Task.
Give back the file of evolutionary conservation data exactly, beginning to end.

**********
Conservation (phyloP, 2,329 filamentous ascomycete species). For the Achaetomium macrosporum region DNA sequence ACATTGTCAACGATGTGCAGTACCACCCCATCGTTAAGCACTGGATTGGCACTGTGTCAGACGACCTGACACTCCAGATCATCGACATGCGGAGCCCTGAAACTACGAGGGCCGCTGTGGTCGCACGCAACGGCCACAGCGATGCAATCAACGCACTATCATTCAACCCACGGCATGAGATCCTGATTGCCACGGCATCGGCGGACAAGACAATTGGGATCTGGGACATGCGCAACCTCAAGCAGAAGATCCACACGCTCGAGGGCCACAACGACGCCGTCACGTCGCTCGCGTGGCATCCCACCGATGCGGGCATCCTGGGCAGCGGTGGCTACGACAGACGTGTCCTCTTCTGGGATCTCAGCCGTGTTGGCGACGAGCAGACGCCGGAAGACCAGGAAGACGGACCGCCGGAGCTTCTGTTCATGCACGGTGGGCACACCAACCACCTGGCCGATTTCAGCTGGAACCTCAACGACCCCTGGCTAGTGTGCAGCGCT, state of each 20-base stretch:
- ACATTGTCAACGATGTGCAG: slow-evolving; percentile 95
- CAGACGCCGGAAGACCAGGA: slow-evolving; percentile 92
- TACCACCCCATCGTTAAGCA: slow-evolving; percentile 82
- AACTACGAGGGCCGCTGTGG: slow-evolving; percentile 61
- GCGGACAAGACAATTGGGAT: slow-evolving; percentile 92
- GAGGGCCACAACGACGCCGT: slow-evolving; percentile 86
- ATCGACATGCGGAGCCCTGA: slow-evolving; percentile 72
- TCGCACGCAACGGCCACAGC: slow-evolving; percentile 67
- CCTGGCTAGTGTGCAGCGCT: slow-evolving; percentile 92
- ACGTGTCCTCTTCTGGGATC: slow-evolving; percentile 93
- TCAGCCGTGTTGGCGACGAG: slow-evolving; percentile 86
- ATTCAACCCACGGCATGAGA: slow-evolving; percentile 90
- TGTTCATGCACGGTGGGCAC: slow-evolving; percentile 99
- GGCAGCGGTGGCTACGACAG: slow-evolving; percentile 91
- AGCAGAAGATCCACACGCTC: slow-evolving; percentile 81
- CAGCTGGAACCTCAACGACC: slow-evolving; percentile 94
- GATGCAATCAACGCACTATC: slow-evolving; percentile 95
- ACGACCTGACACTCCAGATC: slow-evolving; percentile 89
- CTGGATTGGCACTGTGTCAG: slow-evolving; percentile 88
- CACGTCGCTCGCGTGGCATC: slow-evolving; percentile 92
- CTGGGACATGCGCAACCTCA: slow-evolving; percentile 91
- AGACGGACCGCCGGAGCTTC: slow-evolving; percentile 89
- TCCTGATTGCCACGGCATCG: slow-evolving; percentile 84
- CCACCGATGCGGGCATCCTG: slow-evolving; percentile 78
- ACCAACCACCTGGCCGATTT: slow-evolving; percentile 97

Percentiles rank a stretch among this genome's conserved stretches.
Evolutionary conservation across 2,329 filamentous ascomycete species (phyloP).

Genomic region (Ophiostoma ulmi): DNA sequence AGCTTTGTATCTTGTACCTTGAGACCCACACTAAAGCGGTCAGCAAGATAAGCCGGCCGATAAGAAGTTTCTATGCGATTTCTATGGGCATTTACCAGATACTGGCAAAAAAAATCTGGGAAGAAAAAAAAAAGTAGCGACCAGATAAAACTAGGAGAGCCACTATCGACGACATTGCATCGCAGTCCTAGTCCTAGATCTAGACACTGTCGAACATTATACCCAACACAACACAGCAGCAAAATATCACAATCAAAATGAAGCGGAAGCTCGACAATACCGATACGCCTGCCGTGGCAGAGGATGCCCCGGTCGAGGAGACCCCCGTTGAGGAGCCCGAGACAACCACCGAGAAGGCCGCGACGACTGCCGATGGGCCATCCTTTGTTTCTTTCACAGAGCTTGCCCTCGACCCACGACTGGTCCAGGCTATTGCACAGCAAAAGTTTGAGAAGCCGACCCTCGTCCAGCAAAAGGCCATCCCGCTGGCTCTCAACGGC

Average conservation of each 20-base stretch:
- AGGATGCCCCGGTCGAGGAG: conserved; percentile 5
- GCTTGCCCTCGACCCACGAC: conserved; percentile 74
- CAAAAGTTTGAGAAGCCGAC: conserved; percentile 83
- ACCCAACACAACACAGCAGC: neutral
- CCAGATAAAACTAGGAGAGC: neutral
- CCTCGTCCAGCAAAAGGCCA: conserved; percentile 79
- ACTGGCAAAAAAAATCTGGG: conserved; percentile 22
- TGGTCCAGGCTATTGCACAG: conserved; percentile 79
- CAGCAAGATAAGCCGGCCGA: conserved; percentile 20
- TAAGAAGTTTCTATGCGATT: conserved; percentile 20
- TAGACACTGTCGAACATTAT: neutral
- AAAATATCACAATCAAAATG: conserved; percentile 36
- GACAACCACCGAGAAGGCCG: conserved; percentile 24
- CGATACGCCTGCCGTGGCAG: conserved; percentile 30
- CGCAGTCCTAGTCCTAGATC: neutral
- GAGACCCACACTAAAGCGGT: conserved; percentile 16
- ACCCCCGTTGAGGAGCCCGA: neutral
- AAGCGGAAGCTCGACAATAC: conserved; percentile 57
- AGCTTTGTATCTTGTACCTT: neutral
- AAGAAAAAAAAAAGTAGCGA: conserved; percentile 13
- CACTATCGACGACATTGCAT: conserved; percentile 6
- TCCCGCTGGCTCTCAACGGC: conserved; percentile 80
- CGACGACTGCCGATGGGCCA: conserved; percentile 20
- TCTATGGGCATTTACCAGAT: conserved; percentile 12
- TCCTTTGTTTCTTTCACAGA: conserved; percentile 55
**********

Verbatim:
Conservation (phyloP, 2,329 filamentous ascomycete species). For the Achaetomium macrosporum region DNA sequence ACATTGTCAACGATGTGCAGTACCACCCCATCGTTAAGCACTGGATTGGCACTGTGTCAGACGACCTGACACTCCAGATCATCGACATGCGGAGCCCTGAAACTACGAGGGCCGCTGTGGTCGCACGCAACGGCCACAGCGATGCAATCAACGCACTATCATTCAACCCACGGCATGAGATCCTGATTGCCACGGCATCGGCGGACAAGACAATTGGGATCTGGGACATGCGCAACCTCAAGCAGAAGATCCACACGCTCGAGGGCCACAACGACGCCGTCACGTCGCTCGCGTGGCATCCCACCGATGCGGGCATCCTGGGCAGCGGTGGCTACGACAGACGTGTCCTCTTCTGGGATCTCAGCCGTGTTGGCGACGAGCAGACGCCGGAAGACCAGGAAGACGGACCGCCGGAGCTTCTGTTCATGCACGGTGGGCACACCAACCACCTGGCCGATTTCAGCTGGAACCTCAACGACCCCTGGCTAGTGTGCAGCGCT, state of each 20-base stretch:
- ACATTGTCAACGATGTGCAG: slow-evolving; percentile 95
- CAGACGCCGGAAGACCAGGA: slow-evolving; percentile 92
- TACCACCCCATCGTTAAGCA: slow-evolving; percentile 82
- AACTACGAGGGCCGCTGTGG: slow-evolving; percentile 61
- GCGGACAAGACAATTGGGAT: slow-evolving; percentile 92
- GAGGGCCACAACGACGCCGT: slow-evolving; percentile 86
- ATCGACATGCGGAGCCCTGA: slow-evolving; percentile 72
- TCGCACGCAACGGCCACAGC: slow-evolving; percentile 67
- CCTGGCTAGTGTGCAGCGCT: slow-evolving; percentile 92
- ACGTGTCCTCTTCTGGGATC: slow-evolving; percentile 93
- TCAGCCGTGTTGGCGACGAG: slow-evolving; percentile 86
- ATTCAACCCACGGCATGAGA: slow-evolving; percentile 90
- TGTTCATGCACGGTGGGCAC: slow-evolving; percentile 99
- GGCAGCGGTGGCTACGACAG: slow-evolving; percentile 91
- AGCAGAAGATCCACACGCTC: slow-evolving; percentile 81
- CAGCTGGAACCTCAACGACC: slow-evolving; percentile 94
- GATGCAATCAACGCACTATC: slow-evolving; percentile 95
- ACGACCTGACACTCCAGATC: slow-evolving; percentile 89
- CTGGATTGGCACTGTGTCAG: slow-evolving; percentile 88
- CACGTCGCTCGCGTGGCATC: slow-evolving; percentile 92
- CTGGGACATGCGCAACCTCA: slow-evolving; percentile 91
- AGACGGACCGCCGGAGCTTC: slow-evolving; percentile 89
- TCCTGATTGCCACGGCATCG: slow-evolving; percentile 84
- CCACCGATGCGGGCATCCTG: slow-evolving; percentile 78
- ACCAACCACCTGGCCGATTT: slow-evolving; percentile 97

Percentiles rank a stretch among this genome's conserved stretches.
Evolutionary conservation across 2,329 filamentous ascomycete species (phyloP).

Genomic region (Ophiostoma ulmi): DNA sequence AGCTTTGTATCTTGTACCTTGAGACCCACACTAAAGCGGTCAGCAAGATAAGCCGGCCGATAAGAAGTTTCTATGCGATTTCTATGGGCATTTACCAGATACTGGCAAAAAAAATCTGGGAAGAAAAAAAAAAGTAGCGACCAGATAAAACTAGGAGAGCCACTATCGACGACATTGCATCGCAGTCCTAGTCCTAGATCTAGACACTGTCGAACATTATACCCAACACAACACAGCAGCAAAATATCACAATCAAAATGAAGCGGAAGCTCGACAATACCGATACGCCTGCCGTGGCAGAGGATGCCCCGGTCGAGGAGACCCCCGTTGAGGAGCCCGAGACAACCACCGAGAAGGCCGCGACGACTGCCGATGGGCCATCCTTTGTTTCTTTCACAGAGCTTGCCCTCGACCCACGACTGGTCCAGGCTATTGCACAGCAAAAGTTTGAGAAGCCGACCCTCGTCCAGCAAAAGGCCATCCCGCTGGCTCTCAACGGC

Average conservation of each 20-base stretch:
- AGGATGCCCCGGTCGAGGAG: conserved; percentile 5
- GCTTGCCCTCGACCCACGAC: conserved; percentile 74
- CAAAAGTTTGAGAAGCCGAC: conserved; percentile 83
- ACCCAACACAACACAGCAGC: neutral
- CCAGATAAAACTAGGAGAGC: neutral
- CCTCGTCCAGCAAAAGGCCA: conserved; percentile 79
- ACTGGCAAAAAAAATCTGGG: conserved; percentile 22
- TGGTCCAGGCTATTGCACAG: conserved; percentile 79
- CAGCAAGATAAGCCGGCCGA: conserved; percentile 20
- TAAGAAGTTTCTATGCGATT: conserved; percentile 20
- TAGACACTGTCGAACATTAT: neutral
- AAAATATCACAATCAAAATG: conserved; percentile 36
- GACAACCACCGAGAAGGCCG: conserved; percentile 24
- CGATACGCCTGCCGTGGCAG: conserved; percentile 30
- CGCAGTCCTAGTCCTAGATC: neutral
- GAGACCCACACTAAAGCGGT: conserved; percentile 16
- ACCCCCGTTGAGGAGCCCGA: neutral
- AAGCGGAAGCTCGACAATAC: conserved; percentile 57
- AGCTTTGTATCTTGTACCTT: neutral
- AAGAAAAAAAAAAGTAGCGA: conserved; percentile 13
- CACTATCGACGACATTGCAT: conserved; percentile 6
- TCCCGCTGGCTCTCAACGGC: conserved; percentile 80
- CGACGACTGCCGATGGGCCA: conserved; percentile 20
- TCTATGGGCATTTACCAGAT: conserved; percentile 12
- TCCTTTGTTTCTTTCACAGA: conserved; percentile 55